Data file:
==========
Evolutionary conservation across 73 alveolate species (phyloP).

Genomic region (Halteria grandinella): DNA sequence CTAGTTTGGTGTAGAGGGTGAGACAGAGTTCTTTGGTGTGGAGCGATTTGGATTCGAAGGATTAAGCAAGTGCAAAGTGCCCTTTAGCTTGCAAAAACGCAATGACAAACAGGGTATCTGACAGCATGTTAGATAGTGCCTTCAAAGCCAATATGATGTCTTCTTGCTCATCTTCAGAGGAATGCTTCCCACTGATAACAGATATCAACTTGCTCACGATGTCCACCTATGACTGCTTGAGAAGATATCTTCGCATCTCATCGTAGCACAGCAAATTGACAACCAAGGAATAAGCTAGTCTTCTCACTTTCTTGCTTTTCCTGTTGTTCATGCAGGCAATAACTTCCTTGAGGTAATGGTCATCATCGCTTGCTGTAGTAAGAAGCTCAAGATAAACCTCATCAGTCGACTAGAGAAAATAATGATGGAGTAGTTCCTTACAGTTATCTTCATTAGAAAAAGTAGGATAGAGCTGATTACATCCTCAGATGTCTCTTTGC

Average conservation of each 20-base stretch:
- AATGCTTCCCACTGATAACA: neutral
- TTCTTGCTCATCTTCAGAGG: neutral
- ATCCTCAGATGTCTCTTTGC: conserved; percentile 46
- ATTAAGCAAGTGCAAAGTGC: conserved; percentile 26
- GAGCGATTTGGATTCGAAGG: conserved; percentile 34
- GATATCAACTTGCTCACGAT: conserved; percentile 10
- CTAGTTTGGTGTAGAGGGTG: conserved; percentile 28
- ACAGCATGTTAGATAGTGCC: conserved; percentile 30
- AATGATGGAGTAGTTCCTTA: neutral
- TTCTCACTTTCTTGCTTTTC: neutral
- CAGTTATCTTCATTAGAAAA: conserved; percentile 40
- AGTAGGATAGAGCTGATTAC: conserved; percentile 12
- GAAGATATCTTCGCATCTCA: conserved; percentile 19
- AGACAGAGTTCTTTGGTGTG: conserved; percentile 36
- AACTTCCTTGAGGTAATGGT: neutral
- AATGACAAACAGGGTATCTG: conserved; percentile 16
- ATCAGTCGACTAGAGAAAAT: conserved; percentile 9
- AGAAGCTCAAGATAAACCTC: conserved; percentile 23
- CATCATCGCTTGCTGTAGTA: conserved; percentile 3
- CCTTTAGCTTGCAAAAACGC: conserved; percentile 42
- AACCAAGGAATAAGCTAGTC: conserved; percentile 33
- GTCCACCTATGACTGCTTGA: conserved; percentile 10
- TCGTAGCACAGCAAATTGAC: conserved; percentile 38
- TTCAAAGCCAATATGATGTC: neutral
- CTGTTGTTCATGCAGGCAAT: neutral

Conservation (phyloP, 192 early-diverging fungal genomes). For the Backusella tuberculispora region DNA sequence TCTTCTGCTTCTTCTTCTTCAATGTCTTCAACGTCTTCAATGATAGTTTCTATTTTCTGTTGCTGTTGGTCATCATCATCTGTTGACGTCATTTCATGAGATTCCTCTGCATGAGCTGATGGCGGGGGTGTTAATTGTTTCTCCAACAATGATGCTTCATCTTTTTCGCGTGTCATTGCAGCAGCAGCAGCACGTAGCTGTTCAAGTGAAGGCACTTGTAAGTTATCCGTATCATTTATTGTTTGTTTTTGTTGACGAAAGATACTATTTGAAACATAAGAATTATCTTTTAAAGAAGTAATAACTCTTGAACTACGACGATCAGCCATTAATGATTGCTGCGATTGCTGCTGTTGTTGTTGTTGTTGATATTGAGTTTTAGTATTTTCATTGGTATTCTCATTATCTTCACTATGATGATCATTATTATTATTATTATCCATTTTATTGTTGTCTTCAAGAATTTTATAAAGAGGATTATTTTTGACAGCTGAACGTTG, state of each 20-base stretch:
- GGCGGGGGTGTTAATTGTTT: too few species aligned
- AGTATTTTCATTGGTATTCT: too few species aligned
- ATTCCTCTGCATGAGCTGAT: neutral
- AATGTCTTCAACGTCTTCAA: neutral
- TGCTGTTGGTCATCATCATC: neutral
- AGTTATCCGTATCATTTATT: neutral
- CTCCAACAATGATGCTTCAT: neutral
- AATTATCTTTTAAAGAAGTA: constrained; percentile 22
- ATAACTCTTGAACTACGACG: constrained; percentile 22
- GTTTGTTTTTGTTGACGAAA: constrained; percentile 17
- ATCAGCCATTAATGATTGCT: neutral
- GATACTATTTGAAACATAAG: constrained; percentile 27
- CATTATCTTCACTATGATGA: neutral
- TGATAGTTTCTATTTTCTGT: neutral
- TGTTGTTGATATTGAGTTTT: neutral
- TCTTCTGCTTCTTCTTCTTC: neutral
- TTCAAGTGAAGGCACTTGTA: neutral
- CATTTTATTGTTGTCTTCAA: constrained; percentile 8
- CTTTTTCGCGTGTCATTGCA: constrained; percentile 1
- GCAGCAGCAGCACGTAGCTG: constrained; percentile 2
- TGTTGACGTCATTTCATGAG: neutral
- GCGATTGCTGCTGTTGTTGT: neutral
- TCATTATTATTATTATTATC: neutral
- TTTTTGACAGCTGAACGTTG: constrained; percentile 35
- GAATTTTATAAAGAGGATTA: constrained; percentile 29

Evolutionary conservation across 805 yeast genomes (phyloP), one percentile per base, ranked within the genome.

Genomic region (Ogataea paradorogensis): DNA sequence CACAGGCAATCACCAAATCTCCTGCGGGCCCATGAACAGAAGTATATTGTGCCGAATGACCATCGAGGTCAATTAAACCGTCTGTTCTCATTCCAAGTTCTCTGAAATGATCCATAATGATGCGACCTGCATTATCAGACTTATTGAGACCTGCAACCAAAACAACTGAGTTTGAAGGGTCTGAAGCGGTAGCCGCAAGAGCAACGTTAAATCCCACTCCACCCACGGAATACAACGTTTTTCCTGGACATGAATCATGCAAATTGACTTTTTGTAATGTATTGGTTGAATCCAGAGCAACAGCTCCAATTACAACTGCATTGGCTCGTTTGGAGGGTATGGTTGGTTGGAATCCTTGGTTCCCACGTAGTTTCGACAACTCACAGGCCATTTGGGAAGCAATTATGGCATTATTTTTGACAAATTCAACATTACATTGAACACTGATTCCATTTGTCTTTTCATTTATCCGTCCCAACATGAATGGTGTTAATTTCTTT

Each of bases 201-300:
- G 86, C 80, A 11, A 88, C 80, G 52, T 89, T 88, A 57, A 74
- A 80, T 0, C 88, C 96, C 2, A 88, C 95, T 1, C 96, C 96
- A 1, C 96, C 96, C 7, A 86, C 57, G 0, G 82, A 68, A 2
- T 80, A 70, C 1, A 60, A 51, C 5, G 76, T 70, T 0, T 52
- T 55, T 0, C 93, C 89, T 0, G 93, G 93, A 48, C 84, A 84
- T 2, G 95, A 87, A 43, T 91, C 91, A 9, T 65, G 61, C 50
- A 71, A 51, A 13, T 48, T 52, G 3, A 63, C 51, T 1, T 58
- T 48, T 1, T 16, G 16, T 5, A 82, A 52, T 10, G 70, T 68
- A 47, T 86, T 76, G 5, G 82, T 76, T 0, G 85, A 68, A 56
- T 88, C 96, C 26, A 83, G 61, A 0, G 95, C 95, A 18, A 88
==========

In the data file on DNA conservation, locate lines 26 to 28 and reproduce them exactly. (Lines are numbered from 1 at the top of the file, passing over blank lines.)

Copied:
- TCGTAGCACAGCAAATTGAC: conserved; percentile 38
- TTCAAAGCCAATATGATGTC: neutral
- CTGTTGTTCATGCAGGCAAT: neutral